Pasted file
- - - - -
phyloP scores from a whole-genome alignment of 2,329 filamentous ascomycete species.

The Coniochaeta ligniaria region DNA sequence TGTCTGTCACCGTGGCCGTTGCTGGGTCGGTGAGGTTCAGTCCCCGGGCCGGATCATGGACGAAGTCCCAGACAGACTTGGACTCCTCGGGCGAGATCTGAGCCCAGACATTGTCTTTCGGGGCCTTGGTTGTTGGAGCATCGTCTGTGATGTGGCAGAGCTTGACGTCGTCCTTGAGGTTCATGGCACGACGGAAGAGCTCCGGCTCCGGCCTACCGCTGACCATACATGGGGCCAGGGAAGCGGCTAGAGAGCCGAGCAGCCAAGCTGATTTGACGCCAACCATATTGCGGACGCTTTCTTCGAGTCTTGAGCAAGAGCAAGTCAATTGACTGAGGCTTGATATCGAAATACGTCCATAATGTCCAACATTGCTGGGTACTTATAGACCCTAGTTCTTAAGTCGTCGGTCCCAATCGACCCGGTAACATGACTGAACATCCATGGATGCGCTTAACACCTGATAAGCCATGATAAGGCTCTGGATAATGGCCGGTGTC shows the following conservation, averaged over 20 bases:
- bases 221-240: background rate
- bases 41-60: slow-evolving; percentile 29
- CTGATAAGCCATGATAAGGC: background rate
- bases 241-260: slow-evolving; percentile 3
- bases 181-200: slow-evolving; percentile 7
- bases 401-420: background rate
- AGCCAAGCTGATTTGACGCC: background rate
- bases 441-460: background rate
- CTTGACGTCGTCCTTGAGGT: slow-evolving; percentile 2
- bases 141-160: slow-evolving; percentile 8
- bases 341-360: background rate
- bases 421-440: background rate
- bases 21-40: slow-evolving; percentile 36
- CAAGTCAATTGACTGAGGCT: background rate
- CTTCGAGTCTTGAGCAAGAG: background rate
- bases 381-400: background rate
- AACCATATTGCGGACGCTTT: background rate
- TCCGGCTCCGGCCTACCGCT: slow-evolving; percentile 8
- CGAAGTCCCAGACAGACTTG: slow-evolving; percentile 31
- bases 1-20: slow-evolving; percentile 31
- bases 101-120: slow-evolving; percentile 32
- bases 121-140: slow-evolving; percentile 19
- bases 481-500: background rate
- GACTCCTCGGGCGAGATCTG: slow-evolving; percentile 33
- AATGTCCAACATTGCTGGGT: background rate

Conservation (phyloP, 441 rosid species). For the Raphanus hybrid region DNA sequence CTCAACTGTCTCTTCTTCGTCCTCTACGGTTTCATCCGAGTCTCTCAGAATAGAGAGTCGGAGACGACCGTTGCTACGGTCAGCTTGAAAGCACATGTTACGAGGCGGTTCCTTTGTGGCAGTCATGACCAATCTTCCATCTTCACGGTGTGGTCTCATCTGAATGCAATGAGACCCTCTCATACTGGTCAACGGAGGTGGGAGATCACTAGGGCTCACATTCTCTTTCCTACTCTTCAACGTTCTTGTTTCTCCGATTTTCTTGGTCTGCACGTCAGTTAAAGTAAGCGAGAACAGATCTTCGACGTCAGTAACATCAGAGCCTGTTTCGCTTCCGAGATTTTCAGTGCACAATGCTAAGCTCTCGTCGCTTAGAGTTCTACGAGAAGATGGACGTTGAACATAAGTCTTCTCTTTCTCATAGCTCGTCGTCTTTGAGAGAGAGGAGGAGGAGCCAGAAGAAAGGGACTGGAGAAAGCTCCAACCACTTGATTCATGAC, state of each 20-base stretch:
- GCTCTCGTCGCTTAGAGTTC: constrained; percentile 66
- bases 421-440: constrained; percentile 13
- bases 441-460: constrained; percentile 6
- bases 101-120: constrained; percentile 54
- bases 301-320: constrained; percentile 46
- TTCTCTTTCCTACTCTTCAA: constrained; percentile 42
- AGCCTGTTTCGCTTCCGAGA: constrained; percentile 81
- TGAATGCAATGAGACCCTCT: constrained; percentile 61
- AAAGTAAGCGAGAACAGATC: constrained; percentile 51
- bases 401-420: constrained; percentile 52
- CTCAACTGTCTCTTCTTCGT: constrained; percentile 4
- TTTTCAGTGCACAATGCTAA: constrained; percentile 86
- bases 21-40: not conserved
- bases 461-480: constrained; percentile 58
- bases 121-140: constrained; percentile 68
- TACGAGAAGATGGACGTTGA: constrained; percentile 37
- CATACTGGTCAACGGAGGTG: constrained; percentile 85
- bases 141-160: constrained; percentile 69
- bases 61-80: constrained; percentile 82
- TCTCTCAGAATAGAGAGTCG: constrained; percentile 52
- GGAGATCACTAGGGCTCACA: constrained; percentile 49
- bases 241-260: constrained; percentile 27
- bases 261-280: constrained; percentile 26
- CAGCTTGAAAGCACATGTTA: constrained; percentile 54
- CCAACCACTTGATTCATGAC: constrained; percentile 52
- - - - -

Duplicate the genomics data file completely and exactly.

phyloP scores from a whole-genome alignment of 2,329 filamentous ascomycete species.

The Coniochaeta ligniaria region DNA sequence TGTCTGTCACCGTGGCCGTTGCTGGGTCGGTGAGGTTCAGTCCCCGGGCCGGATCATGGACGAAGTCCCAGACAGACTTGGACTCCTCGGGCGAGATCTGAGCCCAGACATTGTCTTTCGGGGCCTTGGTTGTTGGAGCATCGTCTGTGATGTGGCAGAGCTTGACGTCGTCCTTGAGGTTCATGGCACGACGGAAGAGCTCCGGCTCCGGCCTACCGCTGACCATACATGGGGCCAGGGAAGCGGCTAGAGAGCCGAGCAGCCAAGCTGATTTGACGCCAACCATATTGCGGACGCTTTCTTCGAGTCTTGAGCAAGAGCAAGTCAATTGACTGAGGCTTGATATCGAAATACGTCCATAATGTCCAACATTGCTGGGTACTTATAGACCCTAGTTCTTAAGTCGTCGGTCCCAATCGACCCGGTAACATGACTGAACATCCATGGATGCGCTTAACACCTGATAAGCCATGATAAGGCTCTGGATAATGGCCGGTGTC shows the following conservation, averaged over 20 bases:
- bases 221-240: background rate
- bases 41-60: slow-evolving; percentile 29
- CTGATAAGCCATGATAAGGC: background rate
- bases 241-260: slow-evolving; percentile 3
- bases 181-200: slow-evolving; percentile 7
- bases 401-420: background rate
- AGCCAAGCTGATTTGACGCC: background rate
- bases 441-460: background rate
- CTTGACGTCGTCCTTGAGGT: slow-evolving; percentile 2
- bases 141-160: slow-evolving; percentile 8
- bases 341-360: background rate
- bases 421-440: background rate
- bases 21-40: slow-evolving; percentile 36
- CAAGTCAATTGACTGAGGCT: background rate
- CTTCGAGTCTTGAGCAAGAG: background rate
- bases 381-400: background rate
- AACCATATTGCGGACGCTTT: background rate
- TCCGGCTCCGGCCTACCGCT: slow-evolving; percentile 8
- CGAAGTCCCAGACAGACTTG: slow-evolving; percentile 31
- bases 1-20: slow-evolving; percentile 31
- bases 101-120: slow-evolving; percentile 32
- bases 121-140: slow-evolving; percentile 19
- bases 481-500: background rate
- GACTCCTCGGGCGAGATCTG: slow-evolving; percentile 33
- AATGTCCAACATTGCTGGGT: background rate

Conservation (phyloP, 441 rosid species). For the Raphanus hybrid region DNA sequence CTCAACTGTCTCTTCTTCGTCCTCTACGGTTTCATCCGAGTCTCTCAGAATAGAGAGTCGGAGACGACCGTTGCTACGGTCAGCTTGAAAGCACATGTTACGAGGCGGTTCCTTTGTGGCAGTCATGACCAATCTTCCATCTTCACGGTGTGGTCTCATCTGAATGCAATGAGACCCTCTCATACTGGTCAACGGAGGTGGGAGATCACTAGGGCTCACATTCTCTTTCCTACTCTTCAACGTTCTTGTTTCTCCGATTTTCTTGGTCTGCACGTCAGTTAAAGTAAGCGAGAACAGATCTTCGACGTCAGTAACATCAGAGCCTGTTTCGCTTCCGAGATTTTCAGTGCACAATGCTAAGCTCTCGTCGCTTAGAGTTCTACGAGAAGATGGACGTTGAACATAAGTCTTCTCTTTCTCATAGCTCGTCGTCTTTGAGAGAGAGGAGGAGGAGCCAGAAGAAAGGGACTGGAGAAAGCTCCAACCACTTGATTCATGAC, state of each 20-base stretch:
- GCTCTCGTCGCTTAGAGTTC: constrained; percentile 66
- bases 421-440: constrained; percentile 13
- bases 441-460: constrained; percentile 6
- bases 101-120: constrained; percentile 54
- bases 301-320: constrained; percentile 46
- TTCTCTTTCCTACTCTTCAA: constrained; percentile 42
- AGCCTGTTTCGCTTCCGAGA: constrained; percentile 81
- TGAATGCAATGAGACCCTCT: constrained; percentile 61
- AAAGTAAGCGAGAACAGATC: constrained; percentile 51
- bases 401-420: constrained; percentile 52
- CTCAACTGTCTCTTCTTCGT: constrained; percentile 4
- TTTTCAGTGCACAATGCTAA: constrained; percentile 86
- bases 21-40: not conserved
- bases 461-480: constrained; percentile 58
- bases 121-140: constrained; percentile 68
- TACGAGAAGATGGACGTTGA: constrained; percentile 37
- CATACTGGTCAACGGAGGTG: constrained; percentile 85
- bases 141-160: constrained; percentile 69
- bases 61-80: constrained; percentile 82
- TCTCTCAGAATAGAGAGTCG: constrained; percentile 52
- GGAGATCACTAGGGCTCACA: constrained; percentile 49
- bases 241-260: constrained; percentile 27
- bases 261-280: constrained; percentile 26
- CAGCTTGAAAGCACATGTTA: constrained; percentile 54
- CCAACCACTTGATTCATGAC: constrained; percentile 52